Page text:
Eiwa

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Eiwa (永和?) was a Japanese era name (年号, nengō, lit. year name) of the Northern Court during the Era of Northern and Southern Courts after Ōan and before Kōryaku. This period spanned the years from February 1375[1] through March 1379.[2] The emperor in Kyoto was Emperor Go-En'yū (後円融天皇 Go-En'yū-tennō?)[3] The Southern Court rival in Yoshino during this time-frame was Emperor Chōkei (長慶天皇 Chōkei-tennō?).

Nanboku-chō overview[edit]

The Imperial seats during the Nanboku-chō period were in relatively close proximity, but geographically distinct. They were conventionally identified as:

During the Meiji period, an Imperial decree dated March 3, 1911 established that the legitimate reigning monarchs of this period were the direct descendants of Emperor Go-Daigo through Emperor Go-Murakami, whose Southern Court (南朝 nanchō?) had been established in exile in Yoshino, near Nara.[4]

Until the end of the Edo period, the militarily superior pretender-Emperors supported by the Ashikaga shogunate had been mistakenly incorporated in Imperial chronologies despite the undisputed fact that the Imperial Regalia were not in their possession.[4]

This illegitimate Northern Court (北朝 hokuchō?) had been established in Kyoto by Ashikaga Takauji.[4]

Change of era[edit]

  • 1375, also called Eiwa gannen (永和元年?): The new era name was created to mark an event or series of events. The previous era ended and the new one commenced in Ōan 8.

In this time frame, Tenju (1375–1381) was the Southern Court equivalent nengō.[5]

Events of the Eiwa era[edit]

  • 1375 (Eiwa 1, 3rd month): Shogun Ashikaga Yoshimitsu visits the Iwashimizu Hachiman-gū where he worships publicly; and he offers a sword for the shrine's treasury, gold foil for the embellishment of the shrine, and racehorses for the shrine's stable.[5]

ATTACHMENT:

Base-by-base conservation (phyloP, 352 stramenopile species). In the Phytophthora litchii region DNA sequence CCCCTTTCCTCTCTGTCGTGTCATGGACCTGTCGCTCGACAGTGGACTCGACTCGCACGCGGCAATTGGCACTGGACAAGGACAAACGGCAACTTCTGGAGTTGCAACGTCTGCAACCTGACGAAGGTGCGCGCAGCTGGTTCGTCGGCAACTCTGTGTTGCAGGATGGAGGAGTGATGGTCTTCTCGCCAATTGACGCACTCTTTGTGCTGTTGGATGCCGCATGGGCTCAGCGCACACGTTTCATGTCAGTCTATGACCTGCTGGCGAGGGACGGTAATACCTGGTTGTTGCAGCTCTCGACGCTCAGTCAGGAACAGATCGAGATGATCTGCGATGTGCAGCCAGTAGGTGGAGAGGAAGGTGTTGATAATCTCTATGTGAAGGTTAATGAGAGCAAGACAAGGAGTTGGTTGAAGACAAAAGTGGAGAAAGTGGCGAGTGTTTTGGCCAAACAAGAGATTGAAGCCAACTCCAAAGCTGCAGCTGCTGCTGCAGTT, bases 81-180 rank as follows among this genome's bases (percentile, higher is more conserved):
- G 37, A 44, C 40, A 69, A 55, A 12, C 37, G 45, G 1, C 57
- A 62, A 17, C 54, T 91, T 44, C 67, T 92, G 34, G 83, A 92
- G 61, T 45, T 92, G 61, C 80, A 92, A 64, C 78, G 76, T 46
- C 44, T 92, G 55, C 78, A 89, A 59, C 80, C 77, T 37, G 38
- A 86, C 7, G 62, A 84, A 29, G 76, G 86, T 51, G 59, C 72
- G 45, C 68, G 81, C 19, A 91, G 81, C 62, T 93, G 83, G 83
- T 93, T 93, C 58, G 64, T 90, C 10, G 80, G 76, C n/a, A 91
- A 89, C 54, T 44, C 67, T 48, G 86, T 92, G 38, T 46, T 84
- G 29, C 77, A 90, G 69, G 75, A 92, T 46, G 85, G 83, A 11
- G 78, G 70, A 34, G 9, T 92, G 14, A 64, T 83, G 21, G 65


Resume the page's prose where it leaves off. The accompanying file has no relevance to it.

• 1375 (Eiwa 2, 4th month): For the first time, Shogun Yoshimitsu is permitted to enter the precincts of the Imperial quarters at the Imperial palace in Kyoto.[5]
  • 1377 -- Goryeo diplomatic envoy Jeong Mongju met with the shogunal deputy (探題 tandai?) in Kyūshū, Imagawa Ryōshun. The objective of this diplomatic mission was to begin neogiating steps to control pirates (wakō).[6]
  • 1378 (Eiwa 4, 3rd month): Yoshimitsu moves into his new home in Muromachi;[7] and the luxurious house and grounds are called Hana-no-Gosho[8]

Notes[edit]

  1. ^ Nussbaum, Louis-Frédéric. (2005). "Eiwa" in Japan encyclopedia, p. 173; n.b., Louis-Frédéric is pseudonym of Louis-Frédéric Nussbaum, see Deutsche Nationalbibliothek Authority File.
  2. ^ Nussbaum, Louis-Frédéric. (2005). "Kōryaku" in Japan encyclopedia, p. 562; n.b., Nussbaum identifies Eiwa's end in March 1378 and Kōryaku's beginning a year later in March 1379.
  3. ^ Titsingh, Isaac. (1834). Annales des empereurs du japon, pp. 310-313.
  4. ^ a b c Thomas, Julia Adeney. (2001). Reconfiguring modernity: concepts of nature in Japanese political ideology, p. 199 n57, citing Mehl, Margaret. (1997). History and the State in Nineteenth-Century Japan. p. 140-147.
  5. ^ a b c Titsingh, p. 312.
  6. ^ Titsingh, p. 313; Kang, Jae-eun et al. (2006). The Land of Scholars : Two Thousand Years of Korean Confucianism, p. 159.
  7. ^ Titsingh, p. 313.
  8. ^ Ackroyd, Joyce. (1982) Lessons from History: The "Tokushi Yoron", p. 329.

References[edit]

External links[edit]

Preceded by
Ōan
Era or nengō
Eiwa

1375–1379
Succeeded by
Kōryaku